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Dynamic duo . . . Waitaki Boys' High School rowers Alejo Linares-Fontona (left) and Denzil Edwards compete in the South Island regatta. PHOTO: ROWING CELEBRATION

Coaches Owen Gould and Mike Lawrence are confident Oamaru rowers can rock the boat at the Maadi Cup.

Months of hard work, determination and preparation had been leading up to next week’s premier secondary schools event on Lake Ruataniwha, Lawrence said.

The majority of this year’s squad is from St Kevin’s College.

Heave ho . . . St Kevin’s College rower Logan Docherty will be one to watch at the Maadi Cup. PHOTO: ROWING CELEBRATION

Eli Winders, Hamish McAtamney, Logan Docherty, Caitlin McCoy, Hannah Cunningham, Froukje Edzes, Connie Metcalfe, Gemma Dowling, Georgia Oakes, Laura Preston, Rylee Bell, Sophie Brien, Isabella Hanning, Grace Guyton, Chanel Williams, River Cunningham, Yneke Edzes and Sophie Linares will all represent the school.

Denzil Edwards and Alejo Linares-Fontona are the lone rowers from Waitaki Boys’ High School.

Although the overall Oamaru squad was relatively small compared to other teams, Lawrence did not think it would affect the results.

“I’ve always believed when it comes to rowing, it’s quality over quantity,” Lawrence said.

The Oamaru rowers will be heading to Twizel nice and early for the regatta, which starts on Monday and runs all next week.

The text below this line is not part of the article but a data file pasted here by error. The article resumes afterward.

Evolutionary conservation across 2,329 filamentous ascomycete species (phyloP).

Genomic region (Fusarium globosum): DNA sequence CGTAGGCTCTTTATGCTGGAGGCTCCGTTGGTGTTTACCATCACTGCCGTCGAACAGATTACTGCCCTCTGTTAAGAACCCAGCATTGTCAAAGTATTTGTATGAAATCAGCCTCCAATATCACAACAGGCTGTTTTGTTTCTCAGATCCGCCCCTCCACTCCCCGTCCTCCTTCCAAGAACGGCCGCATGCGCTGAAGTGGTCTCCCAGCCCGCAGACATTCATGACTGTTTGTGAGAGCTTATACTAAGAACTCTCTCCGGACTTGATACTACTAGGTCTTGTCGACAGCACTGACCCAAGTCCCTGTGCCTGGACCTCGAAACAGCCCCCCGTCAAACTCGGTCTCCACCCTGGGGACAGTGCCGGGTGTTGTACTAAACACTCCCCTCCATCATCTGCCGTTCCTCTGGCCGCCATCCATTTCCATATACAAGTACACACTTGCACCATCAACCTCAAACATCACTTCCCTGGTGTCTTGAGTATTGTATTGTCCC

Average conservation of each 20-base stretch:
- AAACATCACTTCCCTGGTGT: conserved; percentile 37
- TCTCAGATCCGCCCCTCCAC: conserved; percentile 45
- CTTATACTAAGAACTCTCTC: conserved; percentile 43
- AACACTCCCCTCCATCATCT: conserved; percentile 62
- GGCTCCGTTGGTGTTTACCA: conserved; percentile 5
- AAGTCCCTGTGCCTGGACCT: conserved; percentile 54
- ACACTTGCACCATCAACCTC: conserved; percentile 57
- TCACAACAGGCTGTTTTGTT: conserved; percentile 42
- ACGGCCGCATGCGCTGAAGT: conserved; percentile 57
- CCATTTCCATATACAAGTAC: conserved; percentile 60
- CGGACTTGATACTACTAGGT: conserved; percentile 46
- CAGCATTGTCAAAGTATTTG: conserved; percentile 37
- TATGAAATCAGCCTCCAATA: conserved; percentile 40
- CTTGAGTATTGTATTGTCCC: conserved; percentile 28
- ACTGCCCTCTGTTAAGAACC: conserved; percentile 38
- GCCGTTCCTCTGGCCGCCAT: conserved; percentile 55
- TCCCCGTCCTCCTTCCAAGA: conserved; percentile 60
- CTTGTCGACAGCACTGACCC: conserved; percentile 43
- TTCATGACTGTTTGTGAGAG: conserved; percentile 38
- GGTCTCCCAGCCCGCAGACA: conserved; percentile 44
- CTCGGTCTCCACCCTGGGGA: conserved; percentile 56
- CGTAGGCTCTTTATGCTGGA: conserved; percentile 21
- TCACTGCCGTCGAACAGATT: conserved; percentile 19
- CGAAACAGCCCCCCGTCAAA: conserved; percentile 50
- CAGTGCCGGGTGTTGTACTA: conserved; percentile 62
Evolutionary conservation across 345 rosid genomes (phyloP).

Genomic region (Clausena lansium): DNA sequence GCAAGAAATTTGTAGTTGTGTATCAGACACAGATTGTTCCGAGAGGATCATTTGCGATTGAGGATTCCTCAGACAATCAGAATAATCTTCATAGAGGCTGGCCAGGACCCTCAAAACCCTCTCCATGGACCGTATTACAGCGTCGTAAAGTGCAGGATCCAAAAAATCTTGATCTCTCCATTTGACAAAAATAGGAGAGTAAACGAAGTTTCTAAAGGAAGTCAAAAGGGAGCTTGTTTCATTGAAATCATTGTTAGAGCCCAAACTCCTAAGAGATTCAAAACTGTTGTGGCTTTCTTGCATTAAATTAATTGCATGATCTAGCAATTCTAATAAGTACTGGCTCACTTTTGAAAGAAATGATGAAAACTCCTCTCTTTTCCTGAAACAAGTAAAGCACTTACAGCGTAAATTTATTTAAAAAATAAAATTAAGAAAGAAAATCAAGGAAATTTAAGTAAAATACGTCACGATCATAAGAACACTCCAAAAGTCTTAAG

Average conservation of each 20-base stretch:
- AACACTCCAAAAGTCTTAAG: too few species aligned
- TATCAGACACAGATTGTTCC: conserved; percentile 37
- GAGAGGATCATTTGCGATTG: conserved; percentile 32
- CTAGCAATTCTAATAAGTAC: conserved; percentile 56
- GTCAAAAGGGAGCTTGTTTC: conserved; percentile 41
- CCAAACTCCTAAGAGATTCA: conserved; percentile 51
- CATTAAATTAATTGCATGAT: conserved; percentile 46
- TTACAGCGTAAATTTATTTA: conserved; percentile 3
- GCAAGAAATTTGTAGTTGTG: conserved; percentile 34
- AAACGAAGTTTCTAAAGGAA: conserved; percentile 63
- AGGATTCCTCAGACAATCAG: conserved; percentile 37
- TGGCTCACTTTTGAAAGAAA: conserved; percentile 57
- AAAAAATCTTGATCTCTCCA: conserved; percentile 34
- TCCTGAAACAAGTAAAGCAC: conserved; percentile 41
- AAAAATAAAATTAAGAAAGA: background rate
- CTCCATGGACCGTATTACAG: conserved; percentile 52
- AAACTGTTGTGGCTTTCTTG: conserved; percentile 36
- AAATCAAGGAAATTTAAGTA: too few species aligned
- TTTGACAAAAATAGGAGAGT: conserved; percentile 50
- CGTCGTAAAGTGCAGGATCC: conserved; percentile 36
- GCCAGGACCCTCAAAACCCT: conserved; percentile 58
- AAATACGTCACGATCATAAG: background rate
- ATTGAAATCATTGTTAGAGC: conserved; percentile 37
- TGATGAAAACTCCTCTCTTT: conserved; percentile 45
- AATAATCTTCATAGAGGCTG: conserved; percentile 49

Although he did not want to jinx anything, Lawrence believed the rowers had the skills and training behind them to produce some good results.

“I’m hoping everything sticks itself together when it comes to Maadi,” he said.

Lawrence, a former international rower who came to North Otago from England to play rugby, said his favourite part of the season was watching rowers develop.

“Working with them as a whole and watching them progress has been the most important thing for me,” Lawrence said.

Gould, meanwhile, was equally optimistic about the Oamaru rowers’ performances at the event.

“We’ll make several A finals – I’m very confident on that,” Gould said.

Gould believed the rowers’ high levels of fitness and intense training would give them an upper hand in the competition.

“They’re certainly fit – extremely fit. We’ve covered hundreds of kilometres throughout the season,” he said.

Next year’s plan was to attract more people into rowing, Lawrence said.

“We want to try and make it accessible for all three schools.”

The Maadi Cup is believed to be the biggest secondary schools event in New Zealand. It involves about 2000 rowers from 120 schools.